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Undergraduate Research: The barriers

There’s an invisible barrier between faulty and students. We get that. It’s what we are trying to overcome with re|course: the distance between faculty and students.

Thomas Siegmund

Thomas Siegmund presented in ME290 today, and he learned again that students see a high barrier to reaching out to faculty and even starting a conversation about undergraduate research opportunities.

So how do we overcome this barrier?

The students suggested that faculty come to them in regular classes and present their research. By taking a few minutes inside the regular class schedule,  students can learn about faculty research interests and begin exploring what interests them.

A web research hub will be helpful, but not enough

So, this insight is important. It suggest that making faulty research interests available though a new ME research hub will help, but it will not be sufficient.

Faculty can do more by coordinating among themselves and setting aside relatively small slivers of class time to expose students to related research underway by ME faculty. We’ll take these insight back to the re|course Undergraduate Research team. These insights will help us as we design our experiments to figure out what works to expand undergraduate research experiences.

Q: What does faculty + students + lunch equal?

A: ME Power Lunches

re|course is about expanding the learning opportunities for faculty and students outside the classroom.

Everyone has to eat. Right?

So how do we use lunch is an opportunity to expand faculty student interactions?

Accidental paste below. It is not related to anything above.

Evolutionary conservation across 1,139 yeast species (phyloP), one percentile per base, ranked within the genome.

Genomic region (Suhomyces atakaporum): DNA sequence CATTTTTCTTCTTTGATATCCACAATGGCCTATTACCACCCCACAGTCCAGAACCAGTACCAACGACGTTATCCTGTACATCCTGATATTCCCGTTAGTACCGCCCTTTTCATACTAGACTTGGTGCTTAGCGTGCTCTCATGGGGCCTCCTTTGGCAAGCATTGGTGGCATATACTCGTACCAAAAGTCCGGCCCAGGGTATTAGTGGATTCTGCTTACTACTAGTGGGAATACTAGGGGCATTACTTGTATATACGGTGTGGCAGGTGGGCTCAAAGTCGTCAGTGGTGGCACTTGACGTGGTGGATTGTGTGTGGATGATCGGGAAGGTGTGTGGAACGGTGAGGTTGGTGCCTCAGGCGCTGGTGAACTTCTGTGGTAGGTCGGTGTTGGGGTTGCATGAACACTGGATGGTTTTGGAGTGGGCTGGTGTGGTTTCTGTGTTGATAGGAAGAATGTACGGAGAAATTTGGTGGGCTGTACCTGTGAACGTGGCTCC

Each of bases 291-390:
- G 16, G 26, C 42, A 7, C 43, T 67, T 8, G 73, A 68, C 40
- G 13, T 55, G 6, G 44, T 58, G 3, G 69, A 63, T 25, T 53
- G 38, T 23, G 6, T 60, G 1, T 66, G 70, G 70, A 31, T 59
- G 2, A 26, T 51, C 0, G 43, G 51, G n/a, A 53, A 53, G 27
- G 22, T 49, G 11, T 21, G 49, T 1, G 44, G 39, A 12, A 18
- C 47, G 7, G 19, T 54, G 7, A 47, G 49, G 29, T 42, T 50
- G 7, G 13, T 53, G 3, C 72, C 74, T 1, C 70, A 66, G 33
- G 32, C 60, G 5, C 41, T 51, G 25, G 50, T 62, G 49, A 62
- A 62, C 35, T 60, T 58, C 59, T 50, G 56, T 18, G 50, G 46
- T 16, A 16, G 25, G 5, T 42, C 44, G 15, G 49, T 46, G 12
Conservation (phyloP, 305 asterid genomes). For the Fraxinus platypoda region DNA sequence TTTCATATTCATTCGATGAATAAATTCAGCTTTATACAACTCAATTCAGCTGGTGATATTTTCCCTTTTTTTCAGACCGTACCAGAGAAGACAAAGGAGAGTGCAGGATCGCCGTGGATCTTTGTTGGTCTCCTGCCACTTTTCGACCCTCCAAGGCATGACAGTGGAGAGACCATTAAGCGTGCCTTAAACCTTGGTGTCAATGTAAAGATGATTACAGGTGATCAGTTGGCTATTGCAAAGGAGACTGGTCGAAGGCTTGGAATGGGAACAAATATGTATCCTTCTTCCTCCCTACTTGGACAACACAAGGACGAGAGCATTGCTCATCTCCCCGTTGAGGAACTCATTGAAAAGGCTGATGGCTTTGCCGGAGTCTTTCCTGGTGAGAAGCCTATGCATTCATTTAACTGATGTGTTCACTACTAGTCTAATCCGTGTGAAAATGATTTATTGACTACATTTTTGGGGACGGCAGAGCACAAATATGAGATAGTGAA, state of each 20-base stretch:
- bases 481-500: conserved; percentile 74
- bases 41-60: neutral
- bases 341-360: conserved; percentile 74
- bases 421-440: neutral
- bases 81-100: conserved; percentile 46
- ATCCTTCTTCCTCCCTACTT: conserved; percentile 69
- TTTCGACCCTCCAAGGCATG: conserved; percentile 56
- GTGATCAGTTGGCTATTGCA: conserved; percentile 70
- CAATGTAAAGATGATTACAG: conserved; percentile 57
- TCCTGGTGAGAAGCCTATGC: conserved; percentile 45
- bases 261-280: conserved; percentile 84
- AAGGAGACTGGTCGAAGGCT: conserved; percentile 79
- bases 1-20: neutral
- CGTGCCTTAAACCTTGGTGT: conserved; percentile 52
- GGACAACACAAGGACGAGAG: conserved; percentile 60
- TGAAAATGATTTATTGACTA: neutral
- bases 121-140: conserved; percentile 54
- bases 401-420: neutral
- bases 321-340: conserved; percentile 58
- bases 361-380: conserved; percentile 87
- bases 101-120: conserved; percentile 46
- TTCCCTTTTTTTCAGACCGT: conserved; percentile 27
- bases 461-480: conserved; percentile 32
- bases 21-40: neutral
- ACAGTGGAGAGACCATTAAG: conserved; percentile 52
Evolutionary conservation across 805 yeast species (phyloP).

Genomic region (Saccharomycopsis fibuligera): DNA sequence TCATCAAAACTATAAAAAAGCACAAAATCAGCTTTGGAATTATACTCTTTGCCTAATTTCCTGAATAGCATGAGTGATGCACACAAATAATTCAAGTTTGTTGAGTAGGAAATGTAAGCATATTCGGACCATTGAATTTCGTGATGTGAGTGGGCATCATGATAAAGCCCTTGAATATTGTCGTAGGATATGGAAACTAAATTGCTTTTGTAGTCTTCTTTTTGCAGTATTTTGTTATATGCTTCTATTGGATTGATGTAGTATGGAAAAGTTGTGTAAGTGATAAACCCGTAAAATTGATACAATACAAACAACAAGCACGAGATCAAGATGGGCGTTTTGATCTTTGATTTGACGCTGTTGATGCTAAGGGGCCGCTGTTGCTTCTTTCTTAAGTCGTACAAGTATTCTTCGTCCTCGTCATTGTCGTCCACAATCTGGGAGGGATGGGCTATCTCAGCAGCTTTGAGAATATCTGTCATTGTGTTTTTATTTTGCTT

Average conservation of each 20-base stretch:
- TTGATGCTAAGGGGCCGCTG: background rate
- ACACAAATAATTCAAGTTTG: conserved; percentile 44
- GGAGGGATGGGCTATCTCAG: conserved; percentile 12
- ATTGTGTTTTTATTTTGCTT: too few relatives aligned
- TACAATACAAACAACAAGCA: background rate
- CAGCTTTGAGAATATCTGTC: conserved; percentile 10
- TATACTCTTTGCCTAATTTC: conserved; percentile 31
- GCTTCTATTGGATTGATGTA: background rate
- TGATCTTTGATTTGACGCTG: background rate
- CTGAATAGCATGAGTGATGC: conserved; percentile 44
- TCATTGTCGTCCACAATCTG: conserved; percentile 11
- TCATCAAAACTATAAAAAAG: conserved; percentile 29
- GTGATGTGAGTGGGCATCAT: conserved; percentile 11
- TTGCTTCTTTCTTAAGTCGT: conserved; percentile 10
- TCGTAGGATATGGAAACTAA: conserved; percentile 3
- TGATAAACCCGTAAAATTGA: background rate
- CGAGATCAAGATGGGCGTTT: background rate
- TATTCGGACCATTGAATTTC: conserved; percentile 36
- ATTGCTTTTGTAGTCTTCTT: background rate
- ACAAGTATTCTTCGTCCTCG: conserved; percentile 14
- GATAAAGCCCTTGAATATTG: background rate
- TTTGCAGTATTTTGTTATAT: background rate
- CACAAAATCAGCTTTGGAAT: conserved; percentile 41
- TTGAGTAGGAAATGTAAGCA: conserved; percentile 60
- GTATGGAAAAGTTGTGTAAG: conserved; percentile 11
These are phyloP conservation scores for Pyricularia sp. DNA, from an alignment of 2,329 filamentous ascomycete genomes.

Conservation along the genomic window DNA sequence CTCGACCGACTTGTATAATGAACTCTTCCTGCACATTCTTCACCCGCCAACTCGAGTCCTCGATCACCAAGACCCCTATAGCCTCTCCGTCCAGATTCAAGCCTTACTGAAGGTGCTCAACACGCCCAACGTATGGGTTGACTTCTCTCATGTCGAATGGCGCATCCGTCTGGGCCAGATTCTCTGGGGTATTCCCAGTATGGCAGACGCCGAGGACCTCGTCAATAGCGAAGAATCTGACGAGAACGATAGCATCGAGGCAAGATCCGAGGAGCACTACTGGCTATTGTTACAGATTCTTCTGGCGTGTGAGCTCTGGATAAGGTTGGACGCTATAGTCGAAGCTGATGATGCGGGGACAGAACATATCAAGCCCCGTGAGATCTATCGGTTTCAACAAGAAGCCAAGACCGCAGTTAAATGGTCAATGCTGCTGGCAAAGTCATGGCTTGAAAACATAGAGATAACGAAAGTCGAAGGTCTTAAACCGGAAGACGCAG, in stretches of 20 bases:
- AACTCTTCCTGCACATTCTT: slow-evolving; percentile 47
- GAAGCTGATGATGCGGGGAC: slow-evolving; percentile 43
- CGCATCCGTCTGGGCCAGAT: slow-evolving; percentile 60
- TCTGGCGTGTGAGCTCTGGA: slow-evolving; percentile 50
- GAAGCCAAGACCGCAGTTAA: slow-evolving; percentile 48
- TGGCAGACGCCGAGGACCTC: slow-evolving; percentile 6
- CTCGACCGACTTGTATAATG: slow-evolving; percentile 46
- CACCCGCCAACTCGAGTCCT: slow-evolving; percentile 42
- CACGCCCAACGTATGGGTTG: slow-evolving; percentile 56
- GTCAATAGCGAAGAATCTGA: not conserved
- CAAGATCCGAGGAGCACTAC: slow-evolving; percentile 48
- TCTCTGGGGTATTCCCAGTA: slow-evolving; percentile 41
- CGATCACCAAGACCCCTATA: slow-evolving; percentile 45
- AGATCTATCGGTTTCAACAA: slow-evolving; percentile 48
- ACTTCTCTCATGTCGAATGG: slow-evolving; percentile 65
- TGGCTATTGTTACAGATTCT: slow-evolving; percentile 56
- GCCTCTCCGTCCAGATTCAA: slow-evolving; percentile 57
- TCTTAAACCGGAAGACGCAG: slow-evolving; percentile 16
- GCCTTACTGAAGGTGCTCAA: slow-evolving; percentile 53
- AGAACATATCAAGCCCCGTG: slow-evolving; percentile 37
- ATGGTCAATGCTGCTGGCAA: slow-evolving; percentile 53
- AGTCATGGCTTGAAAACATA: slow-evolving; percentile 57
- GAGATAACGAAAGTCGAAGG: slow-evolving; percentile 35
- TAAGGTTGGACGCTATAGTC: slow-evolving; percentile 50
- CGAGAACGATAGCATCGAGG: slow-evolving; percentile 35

An obvious answer is for faculty to invite students out to lunch. The problem is that idea doesn’t scale very  easily. There’s so many faculty and so many lunch hours. Too many constraints for one-on-one lunches.

But what if we made an effort to convene lunches around topics that would interest students?  What if we designed the lunch so that there’d be a least one faculty member for every 10 students? What if we limited these sessions to 20 students each, so we could have some time for quality conversation?

What if we focused on topics like the following:

  • How we get a job?
  • What’s the best way to approach a job fair?
  • How do I make a presentation to a prospective employer?
  • What’s the package of materials I need to have two impressive employer?
  • How I handle a lunch or dinner with a prospective employer?

These are just some of the topics would come up with. They’re probably dozens of others. Guang Lin came up with these.

What ideas do you have? Take a moment and suggest a topic for an ME Power Lunch.

Why research?

What is the value of undergraduate research experiences to undergraduates?

Good question.  The best people to answer the question are probably other undergraduates who have had research experiences.

So we are on a hunt. We’d like to video undergraduates who had research experiences that they’d like to share with their colleagues. We will capture a 2 to 3 minute video in which you can explain what you found interesting or valuable in your research experience.

If you’re interested in participating, contact Ed Morrison (


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